Sunday Morning Reading: October 16, 2011
One of my great pleasures is waking up early on a Sunday morning, sitting in my favorite big comfy chair, with a hot cup of café-con-leche (a.k.a., café-au-lait, latté, or plain old coffee with cream and sugar), and reading an eclectic collection of articles from all kinds of magazines and newspapers. (And if you can throw in some soft skies on a drizzly cool day, with a warm fire in the fireplace, I am in heaven.) Whatever your rituals may be, here is my Sunday morning’s reading list. I hope you find these articles informative, interesting or entertaining. Enjoy! -Martie
Sunday Morning Reading: October 16, 2011
(Click on the Article’s Title)
- “Inside Obama’s War Room” by Michael Hastings, Rolling Stone Magazine, October 16, 2011 | How he decided to intervene in Libya – and what it says about his evolution as commander in chief.
- “Charles Darwin, Economist” by Robert Frank, The American Interest, November-December 2011 | One century hence, if a roster of professional economists is asked to identify the intellectual father of their discipline, a majority will name Charles Darwin.
- “How Doctors Could Rescue Health Care” by Arnold Relman, The New York Review of Books, October 27, 2011 | The US is facing a major crisis in the cost of health care. Corrected for inflation, health expenditures in the public sector are nearly doubling each decade, and those in the private sector are increasing even more rapidly. Still… there is a chance that new developments in the way physicians are organizing themselves to deliver care might improve the currently dismal prospects for action on major reform and cost control.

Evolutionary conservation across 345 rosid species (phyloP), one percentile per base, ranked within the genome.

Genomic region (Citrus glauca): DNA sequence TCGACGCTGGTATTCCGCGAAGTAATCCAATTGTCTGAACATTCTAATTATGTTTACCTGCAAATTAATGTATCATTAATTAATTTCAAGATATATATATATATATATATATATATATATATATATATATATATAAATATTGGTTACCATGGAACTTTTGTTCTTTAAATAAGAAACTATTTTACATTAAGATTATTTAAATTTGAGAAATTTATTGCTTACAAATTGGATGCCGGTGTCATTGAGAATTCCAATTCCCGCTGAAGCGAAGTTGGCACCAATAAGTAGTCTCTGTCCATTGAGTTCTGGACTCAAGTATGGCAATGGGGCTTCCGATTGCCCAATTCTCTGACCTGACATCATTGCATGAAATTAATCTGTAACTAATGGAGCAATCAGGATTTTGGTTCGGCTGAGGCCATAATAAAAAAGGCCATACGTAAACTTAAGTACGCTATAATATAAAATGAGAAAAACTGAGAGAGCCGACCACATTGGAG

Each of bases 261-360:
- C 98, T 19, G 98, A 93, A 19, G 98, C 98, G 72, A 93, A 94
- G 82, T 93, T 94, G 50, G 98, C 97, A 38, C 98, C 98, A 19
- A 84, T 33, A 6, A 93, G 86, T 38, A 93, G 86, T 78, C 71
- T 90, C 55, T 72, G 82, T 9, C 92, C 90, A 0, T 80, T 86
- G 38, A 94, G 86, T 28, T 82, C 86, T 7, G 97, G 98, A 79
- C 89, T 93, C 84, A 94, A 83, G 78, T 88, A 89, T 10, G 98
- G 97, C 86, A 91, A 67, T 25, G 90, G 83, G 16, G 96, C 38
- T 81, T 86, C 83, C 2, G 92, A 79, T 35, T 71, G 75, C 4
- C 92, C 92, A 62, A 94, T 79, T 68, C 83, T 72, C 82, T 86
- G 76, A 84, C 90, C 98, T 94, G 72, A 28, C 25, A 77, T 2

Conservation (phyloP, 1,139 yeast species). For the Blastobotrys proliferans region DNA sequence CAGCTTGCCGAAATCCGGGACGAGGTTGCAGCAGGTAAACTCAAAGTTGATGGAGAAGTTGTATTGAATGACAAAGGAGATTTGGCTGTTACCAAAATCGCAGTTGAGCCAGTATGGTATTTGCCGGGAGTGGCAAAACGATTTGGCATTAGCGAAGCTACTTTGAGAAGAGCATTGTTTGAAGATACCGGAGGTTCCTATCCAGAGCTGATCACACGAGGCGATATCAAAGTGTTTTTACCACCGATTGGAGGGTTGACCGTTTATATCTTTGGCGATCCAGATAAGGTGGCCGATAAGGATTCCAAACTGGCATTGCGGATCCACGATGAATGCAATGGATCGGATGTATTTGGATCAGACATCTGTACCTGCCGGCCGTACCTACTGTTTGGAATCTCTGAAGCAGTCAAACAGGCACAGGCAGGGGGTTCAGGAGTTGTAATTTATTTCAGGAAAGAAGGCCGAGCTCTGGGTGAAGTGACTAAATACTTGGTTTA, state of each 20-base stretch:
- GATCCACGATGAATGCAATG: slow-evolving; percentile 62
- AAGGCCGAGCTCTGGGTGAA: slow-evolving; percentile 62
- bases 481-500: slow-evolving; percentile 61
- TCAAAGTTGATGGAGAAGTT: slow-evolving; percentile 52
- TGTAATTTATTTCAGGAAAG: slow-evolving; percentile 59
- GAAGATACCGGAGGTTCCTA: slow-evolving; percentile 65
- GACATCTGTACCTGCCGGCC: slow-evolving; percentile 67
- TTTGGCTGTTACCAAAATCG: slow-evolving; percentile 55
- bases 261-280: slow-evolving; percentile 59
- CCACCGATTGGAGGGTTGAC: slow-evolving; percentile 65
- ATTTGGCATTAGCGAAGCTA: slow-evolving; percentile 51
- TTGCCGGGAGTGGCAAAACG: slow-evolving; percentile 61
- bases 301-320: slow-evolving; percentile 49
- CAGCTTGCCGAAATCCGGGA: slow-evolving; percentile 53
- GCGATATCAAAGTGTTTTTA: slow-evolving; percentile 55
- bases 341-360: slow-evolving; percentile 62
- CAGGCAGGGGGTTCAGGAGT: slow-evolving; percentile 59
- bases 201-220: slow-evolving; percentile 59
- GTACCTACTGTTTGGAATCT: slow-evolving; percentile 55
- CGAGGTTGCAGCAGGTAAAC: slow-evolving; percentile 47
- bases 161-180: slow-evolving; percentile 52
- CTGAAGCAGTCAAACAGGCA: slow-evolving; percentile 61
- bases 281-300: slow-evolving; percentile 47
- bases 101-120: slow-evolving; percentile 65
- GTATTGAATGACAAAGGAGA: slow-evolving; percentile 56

- “Beyond the PC” by Babbage Blog, The Economist, October 8, 2011 | Mobile digital gadgets are overshadowing the personal computer, says Martin Giles. Their impact will be far-reaching.
- “What You Don’t Know Can Kill You” by Jason Daley, Discover Magazine, October 3, 2011 | Humans have a perplexing tendency to fear rare threats such as shark attacks while blithely ignoring far greater risks like unsafe sex and an unhealthy diet. Those illusions are not just silly—they make the world a more dangerous place.
- “The Shame of College Sports” by Taylor Branch, The Atlantic, October 2011 | For all the outrage, the real scandal is not that students are getting illegally paid or recruited, it’s that two of the noble principles on which the NCAA justifies its existence—“amateurism” and the “student-athlete”—are cynical hoaxes, legalistic confections propagated by the universities so they can exploit the skills and fame of young athletes.
- “The Woman Who Knew Too Much” by Suzanna Andrews, Vanity Fair, November 2011 | Millions of Americans hoped President Obama would nominate Elizabeth Warren to head the consumer financial watchdog agency she had created. Instead, she was pushed aside. As Warren kicks off her run for Scott Brown’s Senate seat in Massachusetts, Suzanna Andrews charts the Harvard professor’s emergence as a champion of the beleaguered middle class, and her fight against a powerful alliance of bankers, lobbyists, and politicians.
- “A Brief History of the Brain” by David Robson, New Scientist, September 26, 2011 | New Scientist tracks the evolution of our brain from its origin in ancient seas to its dramatic expansion in one ape – and asks why it is now shrinking.